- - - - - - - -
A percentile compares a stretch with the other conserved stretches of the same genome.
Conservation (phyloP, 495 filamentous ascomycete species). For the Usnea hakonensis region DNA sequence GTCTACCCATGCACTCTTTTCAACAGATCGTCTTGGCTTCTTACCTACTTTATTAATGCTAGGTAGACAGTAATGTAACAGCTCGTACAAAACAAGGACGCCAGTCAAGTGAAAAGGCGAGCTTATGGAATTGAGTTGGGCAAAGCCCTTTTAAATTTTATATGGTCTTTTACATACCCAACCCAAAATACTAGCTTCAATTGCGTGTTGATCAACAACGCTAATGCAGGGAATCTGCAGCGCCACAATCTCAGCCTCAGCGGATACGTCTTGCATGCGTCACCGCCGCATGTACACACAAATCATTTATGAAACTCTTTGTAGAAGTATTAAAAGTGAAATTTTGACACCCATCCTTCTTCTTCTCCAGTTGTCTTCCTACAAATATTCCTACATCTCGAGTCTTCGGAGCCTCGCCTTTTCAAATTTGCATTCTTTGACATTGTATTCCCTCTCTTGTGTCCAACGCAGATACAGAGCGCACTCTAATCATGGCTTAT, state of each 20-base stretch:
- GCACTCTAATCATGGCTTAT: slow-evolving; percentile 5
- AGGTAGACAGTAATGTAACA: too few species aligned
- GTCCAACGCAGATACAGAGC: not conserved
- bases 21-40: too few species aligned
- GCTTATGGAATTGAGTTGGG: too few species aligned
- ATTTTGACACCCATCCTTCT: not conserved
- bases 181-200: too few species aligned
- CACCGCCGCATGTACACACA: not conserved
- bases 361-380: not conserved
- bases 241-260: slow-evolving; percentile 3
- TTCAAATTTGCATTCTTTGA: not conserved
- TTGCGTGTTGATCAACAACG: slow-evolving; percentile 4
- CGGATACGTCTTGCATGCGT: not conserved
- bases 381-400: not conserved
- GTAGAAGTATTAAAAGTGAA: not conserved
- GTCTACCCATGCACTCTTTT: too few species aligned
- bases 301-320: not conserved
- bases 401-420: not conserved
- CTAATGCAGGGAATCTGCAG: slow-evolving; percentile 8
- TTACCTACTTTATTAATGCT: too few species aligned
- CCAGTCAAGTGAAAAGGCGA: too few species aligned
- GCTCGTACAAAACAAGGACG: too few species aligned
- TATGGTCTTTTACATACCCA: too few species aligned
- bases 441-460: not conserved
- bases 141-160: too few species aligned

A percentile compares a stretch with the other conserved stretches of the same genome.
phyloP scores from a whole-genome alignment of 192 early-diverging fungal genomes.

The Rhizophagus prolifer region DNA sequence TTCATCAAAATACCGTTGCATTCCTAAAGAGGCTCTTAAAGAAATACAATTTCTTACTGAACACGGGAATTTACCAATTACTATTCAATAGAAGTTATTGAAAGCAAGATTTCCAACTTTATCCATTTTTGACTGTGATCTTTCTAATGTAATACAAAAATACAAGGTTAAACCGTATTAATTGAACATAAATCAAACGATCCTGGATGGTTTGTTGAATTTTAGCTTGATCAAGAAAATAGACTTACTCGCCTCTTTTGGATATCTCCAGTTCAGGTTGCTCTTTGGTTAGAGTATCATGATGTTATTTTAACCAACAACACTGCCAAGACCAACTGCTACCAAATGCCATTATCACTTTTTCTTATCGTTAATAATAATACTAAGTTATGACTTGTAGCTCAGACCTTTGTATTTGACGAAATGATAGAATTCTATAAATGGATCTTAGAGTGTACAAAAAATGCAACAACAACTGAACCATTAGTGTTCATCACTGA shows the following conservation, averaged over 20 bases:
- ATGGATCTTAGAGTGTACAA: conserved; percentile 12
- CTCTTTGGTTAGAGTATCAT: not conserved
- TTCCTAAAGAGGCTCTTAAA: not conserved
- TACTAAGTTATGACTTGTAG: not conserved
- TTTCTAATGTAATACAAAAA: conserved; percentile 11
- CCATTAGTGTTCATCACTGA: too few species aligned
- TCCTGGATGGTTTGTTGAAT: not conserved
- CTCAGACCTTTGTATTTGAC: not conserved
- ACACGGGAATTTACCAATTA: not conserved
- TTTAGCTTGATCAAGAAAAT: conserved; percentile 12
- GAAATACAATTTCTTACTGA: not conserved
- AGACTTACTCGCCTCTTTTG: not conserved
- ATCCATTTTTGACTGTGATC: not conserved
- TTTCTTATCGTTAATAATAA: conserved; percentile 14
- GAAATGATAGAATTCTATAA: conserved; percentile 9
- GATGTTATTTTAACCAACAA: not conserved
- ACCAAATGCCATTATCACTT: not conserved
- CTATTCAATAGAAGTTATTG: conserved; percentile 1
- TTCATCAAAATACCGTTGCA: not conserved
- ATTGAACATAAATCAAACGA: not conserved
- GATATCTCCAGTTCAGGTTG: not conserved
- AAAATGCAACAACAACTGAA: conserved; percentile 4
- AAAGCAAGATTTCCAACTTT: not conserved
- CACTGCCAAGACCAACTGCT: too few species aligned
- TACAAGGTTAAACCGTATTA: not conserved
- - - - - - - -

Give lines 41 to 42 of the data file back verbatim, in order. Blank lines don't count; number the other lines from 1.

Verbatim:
- GAAATACAATTTCTTACTGA: not conserved
- AGACTTACTCGCCTCTTTTG: not conserved